Adrian Peterson gained 22 yards on a second-quarter reception, but the NFL MVP was held to 28 yards on 13 rushes.


Vikings vs. Giants: 5 Extra Points

  • Article by: MARK CRAIG
  • October 22, 2013 - 1:01 AM

1. Opening-possession jitters

In their first five games, the Vikings’ opening possessions resulted in three touchdowns, a field goal and a Matt Cassel interception. Josh Freeman’s debut series Monday night wasn’t nearly as successful as the first four, but not as bad as the last one. Freeman went 1-for-4 for 9 yards and a first down. John Carlson dropped a pass, Freeman overthrew Cordarrelle Patterson wildly and the possession ended with Freeman throwing the ball away under pressure. Adrian Peterson had two carries for zero yards, including a 3-yard loss. On the season, Peterson has 93 yards and one TD on 11 first-possession carries (8.5 yards per carry). But his past 10 have gone for only 15 yards (1.5). Christian Ponder was 2-for-6 for 25 yards in first possessions, while Matt Cassel was 5-for-10 for 55 yards and an interception.

2. Slow out of the gate after halftime

The first possessions of the second half haven’t gone nearly as well for the Vikings this season. The first five weeks produced two three-and-outs, a TD run by Peterson and both of Peterson’s lost fumbles. Monday, the Vikings went three-and-out and were lucky to do so. On third-and-2 from the Vikings 28-yard line, Freeman threw a ball that cornerback Antrel Rolle dropped. Had Rolle made the catch, he could have jogged into the end zone for a 17-7 Giants lead. Peterson went into Monday night with 11 carries for 44 yards, a TD and two lost fumbles on the first possession of the second half. He didn’t carry on the first possession of the second half on Monday.

3. First-half famine for Peterson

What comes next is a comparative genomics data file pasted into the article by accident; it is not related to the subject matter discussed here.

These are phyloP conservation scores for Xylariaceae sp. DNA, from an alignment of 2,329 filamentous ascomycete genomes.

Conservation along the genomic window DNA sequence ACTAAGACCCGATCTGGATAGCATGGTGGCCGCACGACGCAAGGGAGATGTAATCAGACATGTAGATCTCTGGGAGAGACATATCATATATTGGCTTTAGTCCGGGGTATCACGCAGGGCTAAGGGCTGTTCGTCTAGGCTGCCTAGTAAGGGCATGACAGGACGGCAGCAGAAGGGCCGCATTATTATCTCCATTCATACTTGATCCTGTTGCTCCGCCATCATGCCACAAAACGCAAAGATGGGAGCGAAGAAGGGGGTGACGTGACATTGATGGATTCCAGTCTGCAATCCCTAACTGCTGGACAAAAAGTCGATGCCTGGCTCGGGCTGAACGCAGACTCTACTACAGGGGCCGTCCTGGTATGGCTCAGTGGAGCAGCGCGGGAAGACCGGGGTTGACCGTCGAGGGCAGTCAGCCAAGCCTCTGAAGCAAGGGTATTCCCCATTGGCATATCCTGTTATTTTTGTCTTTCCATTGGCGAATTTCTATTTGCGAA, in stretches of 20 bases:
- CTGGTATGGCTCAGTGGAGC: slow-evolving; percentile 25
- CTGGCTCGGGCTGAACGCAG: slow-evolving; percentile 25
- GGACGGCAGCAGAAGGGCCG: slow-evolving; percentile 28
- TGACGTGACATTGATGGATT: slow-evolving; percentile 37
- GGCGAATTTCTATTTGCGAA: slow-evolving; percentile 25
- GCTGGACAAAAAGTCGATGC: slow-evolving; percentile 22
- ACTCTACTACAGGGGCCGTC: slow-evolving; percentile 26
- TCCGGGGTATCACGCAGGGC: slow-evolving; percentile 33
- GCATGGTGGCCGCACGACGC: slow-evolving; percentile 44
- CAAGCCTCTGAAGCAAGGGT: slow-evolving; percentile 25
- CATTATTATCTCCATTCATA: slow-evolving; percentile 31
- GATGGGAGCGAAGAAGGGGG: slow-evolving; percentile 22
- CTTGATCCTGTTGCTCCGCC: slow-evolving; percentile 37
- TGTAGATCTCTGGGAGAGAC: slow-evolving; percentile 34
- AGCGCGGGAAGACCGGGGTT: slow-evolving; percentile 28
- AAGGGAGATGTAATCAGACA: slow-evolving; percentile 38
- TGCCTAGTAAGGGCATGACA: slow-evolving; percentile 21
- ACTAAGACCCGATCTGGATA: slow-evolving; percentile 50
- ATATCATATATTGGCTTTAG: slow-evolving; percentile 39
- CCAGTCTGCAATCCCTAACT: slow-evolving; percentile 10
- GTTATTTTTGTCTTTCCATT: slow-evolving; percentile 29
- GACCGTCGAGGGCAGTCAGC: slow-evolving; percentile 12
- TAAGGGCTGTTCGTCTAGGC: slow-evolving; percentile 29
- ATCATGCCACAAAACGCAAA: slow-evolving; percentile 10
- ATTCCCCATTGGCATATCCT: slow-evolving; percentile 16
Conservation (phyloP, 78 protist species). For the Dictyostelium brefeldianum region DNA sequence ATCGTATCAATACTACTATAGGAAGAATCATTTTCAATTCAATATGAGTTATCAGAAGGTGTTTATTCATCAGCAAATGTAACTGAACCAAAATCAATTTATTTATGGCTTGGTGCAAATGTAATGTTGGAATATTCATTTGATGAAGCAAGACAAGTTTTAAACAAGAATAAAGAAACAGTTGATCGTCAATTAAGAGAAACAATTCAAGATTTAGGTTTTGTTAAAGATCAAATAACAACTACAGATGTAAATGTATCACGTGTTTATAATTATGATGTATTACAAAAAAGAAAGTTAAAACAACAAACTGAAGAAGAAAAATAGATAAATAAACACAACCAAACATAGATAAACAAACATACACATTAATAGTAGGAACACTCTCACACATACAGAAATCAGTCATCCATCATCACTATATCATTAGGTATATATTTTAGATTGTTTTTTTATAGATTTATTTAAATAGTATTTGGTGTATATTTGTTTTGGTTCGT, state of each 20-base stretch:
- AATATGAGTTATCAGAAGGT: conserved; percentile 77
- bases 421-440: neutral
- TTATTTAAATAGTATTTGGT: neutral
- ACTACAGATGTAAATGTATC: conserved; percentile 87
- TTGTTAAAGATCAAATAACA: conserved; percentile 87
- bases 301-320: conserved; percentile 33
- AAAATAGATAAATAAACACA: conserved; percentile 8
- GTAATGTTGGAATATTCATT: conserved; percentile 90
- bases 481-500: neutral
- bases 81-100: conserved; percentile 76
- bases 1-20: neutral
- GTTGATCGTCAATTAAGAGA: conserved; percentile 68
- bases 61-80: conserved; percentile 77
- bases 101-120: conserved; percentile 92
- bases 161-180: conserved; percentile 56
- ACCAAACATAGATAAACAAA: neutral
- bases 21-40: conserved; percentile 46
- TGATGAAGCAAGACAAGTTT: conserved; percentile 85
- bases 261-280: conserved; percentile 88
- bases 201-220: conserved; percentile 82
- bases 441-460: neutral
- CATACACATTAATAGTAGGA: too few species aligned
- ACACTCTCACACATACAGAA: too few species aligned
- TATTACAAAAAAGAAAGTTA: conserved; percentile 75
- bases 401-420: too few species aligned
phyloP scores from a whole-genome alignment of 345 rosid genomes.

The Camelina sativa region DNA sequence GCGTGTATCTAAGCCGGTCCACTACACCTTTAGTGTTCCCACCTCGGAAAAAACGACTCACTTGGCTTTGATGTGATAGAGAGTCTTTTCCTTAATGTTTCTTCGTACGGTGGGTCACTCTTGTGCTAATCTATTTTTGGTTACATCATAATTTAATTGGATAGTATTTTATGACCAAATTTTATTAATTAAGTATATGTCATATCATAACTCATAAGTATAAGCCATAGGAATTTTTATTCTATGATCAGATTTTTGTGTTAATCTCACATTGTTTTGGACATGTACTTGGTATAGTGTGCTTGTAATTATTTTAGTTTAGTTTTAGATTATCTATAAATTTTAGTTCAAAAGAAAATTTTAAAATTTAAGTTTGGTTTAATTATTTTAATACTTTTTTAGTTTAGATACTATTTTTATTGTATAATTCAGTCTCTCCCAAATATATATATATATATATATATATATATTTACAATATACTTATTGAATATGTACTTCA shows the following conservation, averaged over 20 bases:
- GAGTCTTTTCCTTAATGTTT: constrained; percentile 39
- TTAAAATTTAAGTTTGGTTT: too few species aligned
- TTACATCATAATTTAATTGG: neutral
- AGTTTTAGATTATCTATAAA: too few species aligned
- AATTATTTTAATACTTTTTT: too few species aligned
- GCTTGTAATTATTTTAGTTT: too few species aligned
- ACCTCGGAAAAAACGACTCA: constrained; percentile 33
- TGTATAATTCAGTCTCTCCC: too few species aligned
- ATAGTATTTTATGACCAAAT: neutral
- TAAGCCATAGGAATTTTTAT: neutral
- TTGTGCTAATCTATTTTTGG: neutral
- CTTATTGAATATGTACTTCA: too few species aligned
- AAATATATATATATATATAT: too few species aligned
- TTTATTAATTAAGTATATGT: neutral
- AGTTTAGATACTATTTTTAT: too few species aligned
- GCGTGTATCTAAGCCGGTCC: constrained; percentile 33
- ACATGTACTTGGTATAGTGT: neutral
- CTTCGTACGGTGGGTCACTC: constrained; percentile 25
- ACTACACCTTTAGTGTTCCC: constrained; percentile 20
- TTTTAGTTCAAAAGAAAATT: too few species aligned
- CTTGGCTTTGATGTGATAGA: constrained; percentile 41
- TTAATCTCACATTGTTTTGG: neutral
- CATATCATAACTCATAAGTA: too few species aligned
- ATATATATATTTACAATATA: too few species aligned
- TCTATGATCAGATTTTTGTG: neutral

As miserable as the Giants were defensively heading into the game, they ranked 13th in average rushing yards allowed per carry (3.9). The Vikings made them look downright ’85-Bearish in the first half. Peterson carried the ball eight times for 9 yards in the first half. His first seven carries went for 3 yards or fewer. At that point, 61 of Peterson’s 110 carries (55.5 percent) on the season had gone for 3 or fewer yards. That included 49 carries of 2 yards or fewer (44.5 percent). Peterson entered Monday’s game with 483 yards, 63 more than he had through five games a year ago. A year ago, Peterson had 499 yards through six games before breaking loose with 1,598 yards in his final 10 games.

4. Freeman’s big arm quiet

Freeman’s strength is his, well, arm strength. But it wasn’t on display in his first half as a Viking. He threw only three passes that traveled at least 20 yards in the air. He completed one to tight end Kyle Rudolph for 21 yards. He failed to connect on one that went 25 yards to Rudolph and another one that went 22 yards to Jarius Wright. Ponder was, statistically, the worst deep-ball thrower in the league a year ago. According to, a league-low 7.5 percent of Ponder’s 2012 passes were thrown at least 20 yards past the line of scrimmage. Only 25 percent of those were completed, also a league low. Cassel stepped in for two weeks and went 3-for-8 with two picks and a touchdown on balls that traveled at least 20 yards from the line of scrimmage. A year ago, the Buccaneers set a franchise record with nine plays of 60 yards or more. Seven of those plays were passes by Freeman.

5. Sharing third-down woes


The Vikings defense came in ranked 31st in third-down conversions, having given up a first down 49.3 percent of the time (33 of 67). The Giants came in ranked 30th at 48.9 percent (44 of 90). The only team worse than both was Atlanta, which gave up 50 percent (33 of 66) through last week. In the first half Monday, the Vikings held the Giants to four conversions in 10 attempts. Of course, that didn’t include a pass interference penalty on cornerback Xavier Rhodes that resulted in a 23-yard gain on third-and-5. One play later, cornerback Chris Cook gave up a 24-yard TD pass from Eli Manning to Rueben Randle. Manning also helped the Vikings out by overthrowing two wide-open receivers on first-half third downs. One of them should have been a touchdown to Hakeem Nicks, who had beaten Rhodes badly. The Giants, meanwhile, held the Vikings to only two third-down conversions in seven attempts in the first half.

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